Broadway in Chicago Presents THE BAND’S VISIT – a subtle musical weave, Chicago Best Play pick, Now through September 15
Awkwardness animates nearly every scene of THE BAND’S VISIT, the Tony-winning musical that runs through September 15 at the Cadillac Palace Theatre. Based on a 2007 movie, THE BAND’S VISIT deposits the hapless Alexandria Ceremonial Police Orchestra in the wrong Israeli town because of a translation error. The Egyptian group is scheduled to perform at the Arab Cultural Center in the thriving city of Petah Tikva. Instead they end up in the desert village of Bet Hatikva. Awkward.
Stiffly dressed in powder blue uniforms, the musicians use their limited English to convey their plight to the jeans-clad Israelis gathered in the town café. The Israelis, whose English is only slightly better than the Egyptians, use sarcasm and wit to bridge the communication gap. The locals are not unfriendly; they’re not even troubled that these strangers are Arabs. They’re just used to stasis. “We are experts at waiting,” they sing. The band must wait till the next bus out – and that won’t be till the following morning. Awkward again. Within a few moments, the blunt Israelis, led by the café’s proprietor Dina, have arranged places for the polite Egyptians to spend the night.
Frozen lives on a fluid turntable in THE BAND’S VISIT
Director David Cromer stages the story with delicacy, often gliding characters on a turntable – the one notable device besides projections in a production that is otherwise stripped of technical flourish. Set designer Scott Pask creates nocturnal nothingness with utilitarian concrete buildings and a few dots of illumination. A phone booth, topped with a small piercing light, shifts location but remains a point of focus: A young Israeli waits patiently for his girlfriend’s call while an Egyptian musician waits less patiently to reach the band’s organizers. A baby’s crib in the home of a troubled couple becomes a gently-lit haven of serenity. A roller rink’s disco balls provide a bit of escapist sparkle.
The show drifts through the night with those trapped – either by travel or fate – in a place that offers little more than survival. At the story’s heart are Tewfiq (Sasson Gabay), the dignified widower who leads the band, and Dina (Chilina Kennedy), an aging, wisecracking beauty who, among other regrets, missed having children because she wasted too many years on “nonsense.” Worlds apart, the pair move past their cultural and personal differences when they land upon the movies of Omar Sharif. Dina’s solo “Omar Sharif” has become THE BAND’S VISIT’s signature number and Kennedy fills it with immense richness. Instead of dancing, the couple express rising emotions through hand and arm movements that suggest “the jasmine wind” described in the song.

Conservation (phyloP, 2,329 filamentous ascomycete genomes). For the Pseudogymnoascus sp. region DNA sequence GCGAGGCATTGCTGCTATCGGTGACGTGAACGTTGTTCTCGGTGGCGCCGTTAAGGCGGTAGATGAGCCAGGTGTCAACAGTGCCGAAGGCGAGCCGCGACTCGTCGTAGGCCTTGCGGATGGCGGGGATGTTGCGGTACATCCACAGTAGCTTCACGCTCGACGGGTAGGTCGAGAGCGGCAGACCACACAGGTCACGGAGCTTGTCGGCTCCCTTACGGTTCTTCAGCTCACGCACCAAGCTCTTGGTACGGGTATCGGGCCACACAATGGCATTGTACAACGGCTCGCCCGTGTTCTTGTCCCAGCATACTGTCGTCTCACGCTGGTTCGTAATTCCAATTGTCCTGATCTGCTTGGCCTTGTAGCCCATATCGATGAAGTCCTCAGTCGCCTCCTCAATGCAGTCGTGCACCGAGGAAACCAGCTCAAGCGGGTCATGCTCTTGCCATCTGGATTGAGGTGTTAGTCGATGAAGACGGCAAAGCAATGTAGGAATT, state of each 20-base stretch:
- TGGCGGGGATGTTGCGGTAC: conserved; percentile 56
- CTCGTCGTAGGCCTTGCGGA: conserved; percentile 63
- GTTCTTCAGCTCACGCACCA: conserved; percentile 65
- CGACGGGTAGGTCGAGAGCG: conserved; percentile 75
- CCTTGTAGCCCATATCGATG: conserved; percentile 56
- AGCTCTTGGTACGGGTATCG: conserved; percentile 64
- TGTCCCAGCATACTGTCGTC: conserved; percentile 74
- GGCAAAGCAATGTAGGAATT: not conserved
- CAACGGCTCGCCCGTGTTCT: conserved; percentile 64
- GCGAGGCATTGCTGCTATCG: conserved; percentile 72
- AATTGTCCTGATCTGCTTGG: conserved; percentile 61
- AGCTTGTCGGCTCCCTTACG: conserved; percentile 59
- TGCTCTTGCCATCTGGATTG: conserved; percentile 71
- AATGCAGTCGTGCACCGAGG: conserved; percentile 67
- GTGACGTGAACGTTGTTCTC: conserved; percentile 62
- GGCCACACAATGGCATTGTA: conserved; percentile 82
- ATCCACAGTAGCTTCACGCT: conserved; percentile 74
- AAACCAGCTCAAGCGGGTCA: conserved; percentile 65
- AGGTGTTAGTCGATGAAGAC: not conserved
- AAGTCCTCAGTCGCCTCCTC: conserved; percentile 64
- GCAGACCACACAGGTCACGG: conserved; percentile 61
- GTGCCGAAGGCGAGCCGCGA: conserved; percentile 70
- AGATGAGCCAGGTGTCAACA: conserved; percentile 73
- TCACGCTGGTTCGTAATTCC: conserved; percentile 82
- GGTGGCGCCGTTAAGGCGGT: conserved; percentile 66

Broadway in Chicago goes off the standard grid
A subtle weave of minor incidents, THE BAND’S VISIT goes off the standard Broadway musical grid. There are no big numbers and no major crises to drive the plot. The score is composed mostly of ballads with instrumental interludes provided by the band’s musicians who cluster in different combinations at different moments. The music flows smoothly in contrast to the bumpy encounters between the characters. Eventually, as modest connections occur, awkwardness fades and recognition emerges.
This is not a showy show. THE BAND’S VISIT strikes this viewer as a mood piece that will appeal to those willing to close out distractions and follow a brief interruption in the lives of ordinary people.
Note: This is now added to the Picture this Post round up of BEST PLAYS IN CHICAGO, where it will remain until the end of the run. Click here to read – Top Picks for Theater in Chicago NOW – Chicago Plays PICTURE THIS POST Loves
Chilina Kennedy, SassonGabay, Pomme Koch, Joe Joseph, Mike Cefalo, Adam Gabay, Ronnie Malley, David Studwell, Jennifer Apple, Danny Burgos, Marc Ginsburg, Kendal Hartse, Sara Kapner, Loren Lester, Ahmad Maksoud, James Rana, Nick Sacks, Or Schraiber, Hannah Shankan, Bligh Voth
David Yazbek (Music & Lyrics), Itamar Moses (Book), David Cromer (Director), Patrick McCollum (Choreographer), Andrea Grody & Dean Sharenow (Musical Supervisors), Scott Pask (Scenic Design), Sarah Laux (Costume Design), Tyler Micoleau, Kai Harada (Sound Design), Maya Ciarrocchi (Projection Design), Charles L. LaPointe (Hair & Wig Design)
Now through September 15
Tuesdays – Fridays at 7:30 PM
Saturdays at 2:00 &8:00 PM
Sundays at 2:00 (added 7:30 PM performance on 9/15)
Cadillac Palace Theatre
151 W. Randolph St.
About the Author
Susan Lieberman is a Jeff-winning playwright, journalist, teacher and script consultant who commits most of her waking hours to Chicago theatre. Her radio drama In the Shadows aired on BBC Radio 4 last season.